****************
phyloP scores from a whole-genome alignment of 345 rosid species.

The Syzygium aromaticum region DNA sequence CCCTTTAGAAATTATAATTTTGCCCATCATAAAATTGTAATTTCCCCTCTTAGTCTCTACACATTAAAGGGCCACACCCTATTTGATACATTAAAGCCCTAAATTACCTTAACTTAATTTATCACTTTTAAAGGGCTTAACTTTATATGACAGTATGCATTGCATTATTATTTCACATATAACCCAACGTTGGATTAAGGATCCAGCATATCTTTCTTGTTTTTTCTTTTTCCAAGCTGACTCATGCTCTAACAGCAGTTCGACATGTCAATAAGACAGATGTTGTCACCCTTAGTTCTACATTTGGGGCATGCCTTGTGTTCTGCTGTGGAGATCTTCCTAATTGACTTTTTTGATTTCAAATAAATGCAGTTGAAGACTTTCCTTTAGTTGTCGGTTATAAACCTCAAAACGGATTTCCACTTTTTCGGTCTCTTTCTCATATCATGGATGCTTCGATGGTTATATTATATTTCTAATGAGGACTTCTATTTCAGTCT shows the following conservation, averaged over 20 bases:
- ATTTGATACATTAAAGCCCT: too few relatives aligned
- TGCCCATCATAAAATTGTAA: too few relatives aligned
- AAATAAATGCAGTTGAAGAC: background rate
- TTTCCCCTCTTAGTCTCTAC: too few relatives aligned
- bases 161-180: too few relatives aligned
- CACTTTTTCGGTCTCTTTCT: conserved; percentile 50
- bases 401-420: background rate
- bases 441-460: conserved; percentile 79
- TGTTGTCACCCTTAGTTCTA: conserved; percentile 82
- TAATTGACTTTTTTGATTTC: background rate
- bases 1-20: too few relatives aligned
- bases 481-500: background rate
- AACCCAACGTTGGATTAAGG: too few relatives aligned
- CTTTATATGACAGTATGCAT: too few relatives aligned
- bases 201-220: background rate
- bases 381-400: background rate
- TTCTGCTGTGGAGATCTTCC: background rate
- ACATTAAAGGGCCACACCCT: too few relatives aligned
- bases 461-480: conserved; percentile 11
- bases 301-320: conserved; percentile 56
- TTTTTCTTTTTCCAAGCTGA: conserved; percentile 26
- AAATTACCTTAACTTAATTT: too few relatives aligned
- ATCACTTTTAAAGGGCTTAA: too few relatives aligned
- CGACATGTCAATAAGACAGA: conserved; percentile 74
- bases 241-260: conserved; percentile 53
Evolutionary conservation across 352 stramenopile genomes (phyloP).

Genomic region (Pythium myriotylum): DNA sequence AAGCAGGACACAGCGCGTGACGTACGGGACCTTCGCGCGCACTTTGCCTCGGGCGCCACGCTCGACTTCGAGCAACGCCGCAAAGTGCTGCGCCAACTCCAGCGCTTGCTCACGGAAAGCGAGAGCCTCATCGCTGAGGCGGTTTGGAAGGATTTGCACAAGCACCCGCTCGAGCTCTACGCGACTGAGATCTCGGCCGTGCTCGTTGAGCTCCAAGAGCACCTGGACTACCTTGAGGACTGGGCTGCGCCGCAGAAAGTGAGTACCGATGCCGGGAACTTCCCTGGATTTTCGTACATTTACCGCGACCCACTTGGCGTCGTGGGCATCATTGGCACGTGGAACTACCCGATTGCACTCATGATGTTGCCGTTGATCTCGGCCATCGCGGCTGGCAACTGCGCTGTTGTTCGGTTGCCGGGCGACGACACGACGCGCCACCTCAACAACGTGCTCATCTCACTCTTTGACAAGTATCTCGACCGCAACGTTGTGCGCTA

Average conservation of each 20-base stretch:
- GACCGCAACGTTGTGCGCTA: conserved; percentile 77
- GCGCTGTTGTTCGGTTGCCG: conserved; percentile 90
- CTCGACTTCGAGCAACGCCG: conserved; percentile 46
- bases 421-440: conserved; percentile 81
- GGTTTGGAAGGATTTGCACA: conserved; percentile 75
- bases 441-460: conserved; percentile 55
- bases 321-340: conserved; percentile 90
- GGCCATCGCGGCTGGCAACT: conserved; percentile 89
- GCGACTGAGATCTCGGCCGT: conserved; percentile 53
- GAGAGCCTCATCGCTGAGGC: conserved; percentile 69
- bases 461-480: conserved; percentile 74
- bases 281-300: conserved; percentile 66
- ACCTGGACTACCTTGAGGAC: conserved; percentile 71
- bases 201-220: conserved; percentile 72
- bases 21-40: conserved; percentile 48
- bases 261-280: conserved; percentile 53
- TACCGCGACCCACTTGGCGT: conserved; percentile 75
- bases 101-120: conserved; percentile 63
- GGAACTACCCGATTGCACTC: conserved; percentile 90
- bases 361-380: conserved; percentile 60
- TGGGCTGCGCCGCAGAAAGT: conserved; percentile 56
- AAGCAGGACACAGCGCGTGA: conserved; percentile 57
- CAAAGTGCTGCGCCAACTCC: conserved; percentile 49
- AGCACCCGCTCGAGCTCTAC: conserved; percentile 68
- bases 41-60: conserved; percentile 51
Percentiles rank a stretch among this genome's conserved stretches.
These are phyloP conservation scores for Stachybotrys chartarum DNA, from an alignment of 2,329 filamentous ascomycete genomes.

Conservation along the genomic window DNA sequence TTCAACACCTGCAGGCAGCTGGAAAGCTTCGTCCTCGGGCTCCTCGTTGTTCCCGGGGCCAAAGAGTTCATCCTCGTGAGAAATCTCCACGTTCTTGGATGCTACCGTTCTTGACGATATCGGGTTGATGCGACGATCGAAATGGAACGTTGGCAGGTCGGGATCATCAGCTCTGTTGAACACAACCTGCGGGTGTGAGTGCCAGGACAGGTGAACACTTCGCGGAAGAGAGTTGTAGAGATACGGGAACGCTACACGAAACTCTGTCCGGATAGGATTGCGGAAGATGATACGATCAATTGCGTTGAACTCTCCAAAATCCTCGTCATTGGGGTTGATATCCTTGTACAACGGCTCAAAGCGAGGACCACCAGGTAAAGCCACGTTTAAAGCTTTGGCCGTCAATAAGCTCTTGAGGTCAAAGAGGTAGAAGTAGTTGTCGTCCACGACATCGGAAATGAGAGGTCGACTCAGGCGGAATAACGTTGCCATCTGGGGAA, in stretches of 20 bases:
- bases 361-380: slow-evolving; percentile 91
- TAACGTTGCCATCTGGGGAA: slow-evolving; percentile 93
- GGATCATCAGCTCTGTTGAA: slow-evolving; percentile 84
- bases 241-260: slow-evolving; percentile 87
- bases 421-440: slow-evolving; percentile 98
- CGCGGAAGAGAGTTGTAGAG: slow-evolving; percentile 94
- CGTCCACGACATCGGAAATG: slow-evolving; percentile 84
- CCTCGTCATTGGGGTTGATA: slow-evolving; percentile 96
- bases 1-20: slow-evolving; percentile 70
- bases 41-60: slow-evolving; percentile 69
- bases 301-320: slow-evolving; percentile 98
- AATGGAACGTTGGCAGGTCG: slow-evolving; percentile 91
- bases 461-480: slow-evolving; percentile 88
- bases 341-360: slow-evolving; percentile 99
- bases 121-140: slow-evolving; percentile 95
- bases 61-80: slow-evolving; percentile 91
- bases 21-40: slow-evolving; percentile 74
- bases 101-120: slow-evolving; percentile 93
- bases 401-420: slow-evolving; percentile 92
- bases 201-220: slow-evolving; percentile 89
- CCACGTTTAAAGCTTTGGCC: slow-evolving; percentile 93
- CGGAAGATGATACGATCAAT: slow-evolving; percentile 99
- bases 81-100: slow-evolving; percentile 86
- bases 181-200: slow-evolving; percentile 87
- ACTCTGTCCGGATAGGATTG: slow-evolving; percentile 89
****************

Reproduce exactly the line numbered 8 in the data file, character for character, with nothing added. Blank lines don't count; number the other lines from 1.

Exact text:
- CACTTTTTCGGTCTCTTTCT: conserved; percentile 50